Gallbladder and biliary diseases

The biliary tract consists of small ducts that carry bile from the liver to the gallbladder and then to the small intestine. Bile helps aid digestion by making cholesterol, fats and fat-soluble vitamins easier to absorb. Gallbladder and biliary diseases include gallstones, tumors, acute acalculous cholecystitis, choledocholithiasis, cholangiocarcinoma, biliary obstruction and parasites.

Inflammatory bowel diseases

Inflammatory bowel disease is an overall term used to describe disorders that involve chronic inflammation of the digestive tract. The most common of these are ulcerative colitis and Crohn’s disease, both of which usually involve severe diarrhea, abdominal pain, fatigue and weight loss. To confirm a diagnosis of inflammatory bowel disease, tests and procedures include blood tests, colonoscopy, endoscopy, balloon-assisted enteroscopy, x-ray, CT scan and MRI.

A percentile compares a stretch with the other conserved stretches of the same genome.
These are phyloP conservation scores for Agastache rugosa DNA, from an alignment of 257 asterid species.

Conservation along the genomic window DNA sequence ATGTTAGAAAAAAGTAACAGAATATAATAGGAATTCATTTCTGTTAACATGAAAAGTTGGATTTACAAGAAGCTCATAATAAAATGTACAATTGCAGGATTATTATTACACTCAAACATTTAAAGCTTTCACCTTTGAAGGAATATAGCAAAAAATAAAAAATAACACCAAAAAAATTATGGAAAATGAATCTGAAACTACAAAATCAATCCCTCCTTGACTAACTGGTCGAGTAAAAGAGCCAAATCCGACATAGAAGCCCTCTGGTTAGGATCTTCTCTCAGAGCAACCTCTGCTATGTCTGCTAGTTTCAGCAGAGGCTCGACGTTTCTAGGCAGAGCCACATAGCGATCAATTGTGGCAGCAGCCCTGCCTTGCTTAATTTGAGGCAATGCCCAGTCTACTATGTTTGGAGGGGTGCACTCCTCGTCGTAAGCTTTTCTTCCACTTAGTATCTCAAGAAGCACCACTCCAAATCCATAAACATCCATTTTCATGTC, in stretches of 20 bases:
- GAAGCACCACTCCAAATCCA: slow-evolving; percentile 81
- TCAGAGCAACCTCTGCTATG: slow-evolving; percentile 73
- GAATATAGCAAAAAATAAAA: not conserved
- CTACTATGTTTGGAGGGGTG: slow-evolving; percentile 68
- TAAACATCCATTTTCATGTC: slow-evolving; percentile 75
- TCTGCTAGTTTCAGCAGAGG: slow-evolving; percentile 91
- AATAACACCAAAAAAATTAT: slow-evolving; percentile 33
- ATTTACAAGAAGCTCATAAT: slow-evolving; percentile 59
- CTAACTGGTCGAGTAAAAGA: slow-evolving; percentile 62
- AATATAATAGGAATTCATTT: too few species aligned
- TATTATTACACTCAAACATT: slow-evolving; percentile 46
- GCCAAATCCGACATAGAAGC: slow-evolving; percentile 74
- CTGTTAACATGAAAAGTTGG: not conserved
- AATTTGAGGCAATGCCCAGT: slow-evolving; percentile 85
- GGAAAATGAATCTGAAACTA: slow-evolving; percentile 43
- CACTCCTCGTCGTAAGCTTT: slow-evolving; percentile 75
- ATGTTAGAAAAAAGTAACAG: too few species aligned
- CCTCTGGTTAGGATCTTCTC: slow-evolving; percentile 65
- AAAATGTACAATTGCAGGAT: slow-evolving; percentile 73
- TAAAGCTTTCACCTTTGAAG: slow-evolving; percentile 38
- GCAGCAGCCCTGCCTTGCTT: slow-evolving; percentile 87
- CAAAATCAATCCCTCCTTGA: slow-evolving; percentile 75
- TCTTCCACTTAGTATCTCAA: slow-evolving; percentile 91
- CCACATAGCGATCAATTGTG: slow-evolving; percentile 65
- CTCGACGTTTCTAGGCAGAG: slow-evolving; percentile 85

Liver diseases

The liver plays an important role in many bodily functions, from protein production and blood clotting to cholesterol, glucose (sugar) and iron metabolism. A variety of illnesses can affect the liver, including excessive amounts of acetaminophen, cirrhosis, alcohol abuse, hepatitis A, B, C, D and E, auto-immune hepatitis, Epstein Barr virus (mononucleosis), non-alcoholic fatty liver disease and iron overload. Some liver problems can be treated with lifestyle modifications, such as or losing weight or avoiding alcohol. Others may need medication, surgery, or in severe cases, a liver transplant.